‘I regret nothing.’ -Edith Piaf
‘I’ve learned a great deal this year. What kind of year did you have? No matter how many challenges you’ve had, no matter what pain you’ve endured, did you do your very best? Then have no regrets.’ -A. Stoddard
As a collective we should have so many, and we can do so much better. We must. -dayle
Brian McLaren from the Center of Action and Contemplation:
“Something beautiful lies ‘unveiled’ on the other side of complexity and perplexity.”
Gatekeepers have long built razor-wire fences around us with
Spirituality, though, is available to everyone, like wind, rain, and sun. [Brian McLaren] This is what we harness and share, and protect. “In politics, we’ve been studying war for centuries. We must now study how to crate the conditions for deep and lasting peace. We must now cherish life on earth and engage with it by focusing our best energies on learning to love neighbor, self, earth, and God…Gaia…who is Love.”
What LA astronomers and diviners have in store for you in 2022.
-Deborah Netburn, staff writer
‘Spend time dreaming about the world in which you want to live…get specific about what real-life steps you can take to make it a reality. Ask, what does it mean to you to release the Earth, working with others to help the land rest more?’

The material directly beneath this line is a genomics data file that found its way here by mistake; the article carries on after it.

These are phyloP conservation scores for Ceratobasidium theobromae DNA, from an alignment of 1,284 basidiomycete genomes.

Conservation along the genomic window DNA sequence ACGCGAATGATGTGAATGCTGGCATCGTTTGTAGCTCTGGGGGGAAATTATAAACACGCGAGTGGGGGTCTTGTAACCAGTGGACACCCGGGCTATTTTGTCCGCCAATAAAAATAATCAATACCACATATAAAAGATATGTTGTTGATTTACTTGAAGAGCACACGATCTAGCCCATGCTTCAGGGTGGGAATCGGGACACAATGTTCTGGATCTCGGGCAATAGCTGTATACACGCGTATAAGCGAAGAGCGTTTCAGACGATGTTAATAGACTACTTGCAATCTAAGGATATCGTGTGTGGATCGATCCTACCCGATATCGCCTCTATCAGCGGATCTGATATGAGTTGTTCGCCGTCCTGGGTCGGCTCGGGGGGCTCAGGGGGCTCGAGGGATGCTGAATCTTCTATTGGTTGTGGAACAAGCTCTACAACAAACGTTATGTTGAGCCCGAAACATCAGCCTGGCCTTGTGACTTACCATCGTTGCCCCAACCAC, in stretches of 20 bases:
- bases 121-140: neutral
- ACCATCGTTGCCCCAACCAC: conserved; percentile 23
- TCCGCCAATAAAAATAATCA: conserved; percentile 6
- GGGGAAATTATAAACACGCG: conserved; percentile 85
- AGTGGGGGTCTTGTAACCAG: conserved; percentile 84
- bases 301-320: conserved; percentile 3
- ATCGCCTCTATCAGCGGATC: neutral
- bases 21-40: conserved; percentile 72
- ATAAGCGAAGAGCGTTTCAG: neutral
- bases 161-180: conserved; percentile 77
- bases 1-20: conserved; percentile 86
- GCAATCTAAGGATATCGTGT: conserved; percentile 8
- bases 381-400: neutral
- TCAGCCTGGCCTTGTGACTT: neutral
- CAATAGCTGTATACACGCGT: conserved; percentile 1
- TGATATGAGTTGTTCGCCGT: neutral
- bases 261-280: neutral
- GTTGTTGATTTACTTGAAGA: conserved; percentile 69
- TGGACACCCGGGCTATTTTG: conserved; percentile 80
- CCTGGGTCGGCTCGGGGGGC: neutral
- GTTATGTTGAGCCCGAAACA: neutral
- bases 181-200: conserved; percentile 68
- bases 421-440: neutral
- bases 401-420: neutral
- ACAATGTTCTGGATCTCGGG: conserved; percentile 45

Full piece [paywall]:
‘These are scary, uncertain times. The pandemic has thrown our lives into chaos once again. Global warming has upended the predictable flow of the seasons. The political climate is divisive and volatile. With all this anxiety swirling around us, is it any wonder that tarot readers, astrologers and other divinatory practitioners say they’ve never been busier? All of us want to know what will happen next.
From the Oracle at Delphi to the Yoruba practitioners of Ifá, there are myriad ways to approach divination and myriad reasons for wanting to see into the future. These tools can be seen as a framework to make sense of the events in our lives. Through this lens, divinatory practices encourage believers to pay attention to the patterns in their lives and the cycles of nature and to move through time with intention.
Los Angeles is among the most spiritually diverse cities in the world; we live alongside thousands of divinatory practitioners from a wide range of traditions — many of whom have devoted their lives to the study of ancient practices that go back thousands of years. As we enter a new calendar year, I asked a handful of them what archetypal energies they expect we’ll encounter over the next 12 months and how we might prepare.’
[Posted on twitter, as seen outside a pub in Europe.]
Eric Holthaus, The Phoenix:
“Any time a climate movie breaks through, it’s worthy of celebration. But this isn’t an ordinary climate movie. #DontLookUp is special.”
In the last days of 2021, a year in which Texas froze and the freakin’ ocean caught fire, the number one movie in the world on Netflix is a star-studded climate movie that’s not about climate.
Let me be super clear: Any time climate breaks through, it’s worthy of celebration. But this isn’t an ordinary climate movie. Don’t Look Up is special.